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Watercolor Dye Technique

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Blog series by shipwright updated 08-28-2013 11:23 PM 7 parts 15791 reads 66 comments total

Part 1: General Concept

01-30-2011 03:52 AM by shipwright | 6 comments »

This is the blog that I promised detailing my experiments in what I call “watercolor style” aniline dying. My sincere hope is that it will encourage some of you to jump in and help develop what I think is a huge potential of which I’ve only scratched the surface. The idea of hand dyeing pieces of inlay or marquetry came to me because I was frustrated by the limited array of colors available to me in the veneer and solid wood supply to which I have access. I was enjoying ...

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Part 2: New Lessons Learned from "Facets"

02-03-2011 10:51 PM by shipwright | 13 comments »

The biggest and most dramatic new lesson I learned from the “Facets” project’s dyeing was the huge dimensional movement that you can get when you wet out this particular kind of veneer work. The most important thing learned from that experience is that if the pieces fit when you cut them they can be made to fit again, no matter how far out of whack they may seem to have gotten. It’s only water and all you have to do is restore their original moisture balance. This can ...

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Part 3: Tips and Tricks I've Learned

02-05-2011 09:13 PM by shipwright | 0 comments »

Time to wind up this little blog about my venture into hand dyeing marquetry. Most of what’s been covered here so far is also covered in the blogs of “Cabinetree” and “Facets”. It appears here as a “one stop shop” for the initial stages of development. What remains is to list a few of the tips and tricks I’ve learned through experimentation, mistakes, etc. to give any of you who want to give this a try a head start. The first picture shows a ...

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Part 4: Toscana, My most intricate dye job to date

08-24-2013 06:28 AM by shipwright | 15 comments »

I have done a few dye projects since the last post to this blog but they have been small and not very noteworthy. I did however learn from them and have decided to try something a whole lot more intricate than I’ve attempted before. The story begins with new granite countertops for our kitchen and my wife’s request for a bit of marquetry for a feature area in the new backsplash. She tried my Chianti tray there and likes it but it’s a little too small. She liked the...

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Part 5: Toscana, cutting and assembly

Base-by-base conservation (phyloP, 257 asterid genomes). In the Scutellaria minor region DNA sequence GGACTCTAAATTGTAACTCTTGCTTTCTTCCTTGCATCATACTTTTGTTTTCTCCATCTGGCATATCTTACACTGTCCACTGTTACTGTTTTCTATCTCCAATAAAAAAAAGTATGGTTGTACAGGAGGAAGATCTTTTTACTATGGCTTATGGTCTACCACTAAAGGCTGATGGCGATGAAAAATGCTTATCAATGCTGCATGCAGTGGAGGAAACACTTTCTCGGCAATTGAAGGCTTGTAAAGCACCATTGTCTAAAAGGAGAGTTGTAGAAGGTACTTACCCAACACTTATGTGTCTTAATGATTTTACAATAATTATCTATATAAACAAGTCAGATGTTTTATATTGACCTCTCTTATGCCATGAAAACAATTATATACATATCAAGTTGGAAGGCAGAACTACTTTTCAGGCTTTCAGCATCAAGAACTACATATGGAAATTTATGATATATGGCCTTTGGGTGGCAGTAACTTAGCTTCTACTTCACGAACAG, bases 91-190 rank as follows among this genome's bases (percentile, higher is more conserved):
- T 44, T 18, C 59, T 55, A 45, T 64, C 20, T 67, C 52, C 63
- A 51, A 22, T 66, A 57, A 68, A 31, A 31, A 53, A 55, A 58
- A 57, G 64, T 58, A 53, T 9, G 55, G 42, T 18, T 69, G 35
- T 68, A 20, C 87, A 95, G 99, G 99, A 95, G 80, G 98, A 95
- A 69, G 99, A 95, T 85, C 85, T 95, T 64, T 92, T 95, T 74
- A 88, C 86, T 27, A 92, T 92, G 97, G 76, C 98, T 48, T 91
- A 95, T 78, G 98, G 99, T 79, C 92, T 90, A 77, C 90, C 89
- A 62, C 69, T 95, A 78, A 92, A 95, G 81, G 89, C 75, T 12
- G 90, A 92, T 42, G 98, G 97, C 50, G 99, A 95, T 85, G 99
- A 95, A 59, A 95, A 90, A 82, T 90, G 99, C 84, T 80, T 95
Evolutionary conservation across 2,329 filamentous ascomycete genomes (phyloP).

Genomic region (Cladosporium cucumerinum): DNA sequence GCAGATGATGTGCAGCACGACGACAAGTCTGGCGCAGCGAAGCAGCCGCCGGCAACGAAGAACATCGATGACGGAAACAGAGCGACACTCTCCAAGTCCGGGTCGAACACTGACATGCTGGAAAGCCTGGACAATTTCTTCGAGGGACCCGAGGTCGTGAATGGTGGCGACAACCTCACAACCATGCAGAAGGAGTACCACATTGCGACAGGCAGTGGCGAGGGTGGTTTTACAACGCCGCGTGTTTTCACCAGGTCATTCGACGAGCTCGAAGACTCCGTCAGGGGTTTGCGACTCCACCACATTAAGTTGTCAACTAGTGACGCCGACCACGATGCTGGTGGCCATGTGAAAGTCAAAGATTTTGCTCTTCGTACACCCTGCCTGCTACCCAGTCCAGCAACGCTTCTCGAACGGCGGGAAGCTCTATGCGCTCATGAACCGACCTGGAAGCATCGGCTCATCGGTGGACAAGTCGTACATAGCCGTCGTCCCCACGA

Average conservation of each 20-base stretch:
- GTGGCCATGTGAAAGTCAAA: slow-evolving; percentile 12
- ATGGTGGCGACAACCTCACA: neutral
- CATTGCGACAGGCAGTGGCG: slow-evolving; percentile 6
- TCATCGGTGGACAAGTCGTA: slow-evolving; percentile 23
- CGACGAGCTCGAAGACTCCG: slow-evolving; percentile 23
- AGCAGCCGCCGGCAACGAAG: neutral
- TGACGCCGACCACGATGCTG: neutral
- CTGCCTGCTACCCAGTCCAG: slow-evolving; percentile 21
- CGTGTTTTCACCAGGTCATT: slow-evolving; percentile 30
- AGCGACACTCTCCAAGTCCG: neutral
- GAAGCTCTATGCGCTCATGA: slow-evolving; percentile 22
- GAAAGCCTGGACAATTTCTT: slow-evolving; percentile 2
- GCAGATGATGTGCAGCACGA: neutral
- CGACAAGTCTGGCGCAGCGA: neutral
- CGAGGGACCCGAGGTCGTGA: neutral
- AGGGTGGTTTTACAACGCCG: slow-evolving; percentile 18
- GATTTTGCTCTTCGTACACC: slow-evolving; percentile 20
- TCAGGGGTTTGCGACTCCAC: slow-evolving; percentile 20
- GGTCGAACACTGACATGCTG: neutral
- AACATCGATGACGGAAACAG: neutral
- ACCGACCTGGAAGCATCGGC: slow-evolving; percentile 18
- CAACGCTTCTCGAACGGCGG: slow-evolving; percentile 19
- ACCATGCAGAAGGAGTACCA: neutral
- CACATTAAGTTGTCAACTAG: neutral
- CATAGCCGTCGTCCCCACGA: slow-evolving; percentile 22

08-26-2013 12:48 AM by shipwright | 9 comments »

As this blog is supposed to be about hand dyeing and not marquetry, I’ll try to cover the cutting and assembly as quickly as I can. The method here is like Boulle style except that there is ultimately only one layer. I say ultimately because for the initial few cuts there were overlapped pieces. Due to the size of the piece it was necessary to use five pieces of maple veneer to accommodate it and in the initial cuts these were overlapped to avoid unnecessary joints in the picture. The d...

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Part 6: Toscana, Disassemble, Dye, Re-assemble

08-27-2013 12:47 AM by shipwright | 10 comments »

The general method of applying the dye is with an artist’s brush as seen in the first segment of this blog so I won’t go into great detail here. Suffice to say that each piece is done separately in one or more colors allowing the color to flow into the grain. The work area will become colorful so a cover of several layers of paper is a good idea. The procedure I used here was to first mount the whole piece on clear “Contact” shelf paper face side up and then to ...

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Part 7: Flip, Flop, and Press ... protecting the dye.

08-28-2013 11:23 PM by shipwright | 13 comments »

Warning: boring content. ............ This is technical junk about a sequence of events that will interest people who want to try this technique. Others may fall asleep. The marquetry and dyeing are done so the next step is to mount the assembly on a substrate, right?Not so much. First and foremost the very fragile surface dye must be sealed to prevent its being abraded or smeared in the mounting process. To make things just a little trickier the Contact paper that it is currently mount...

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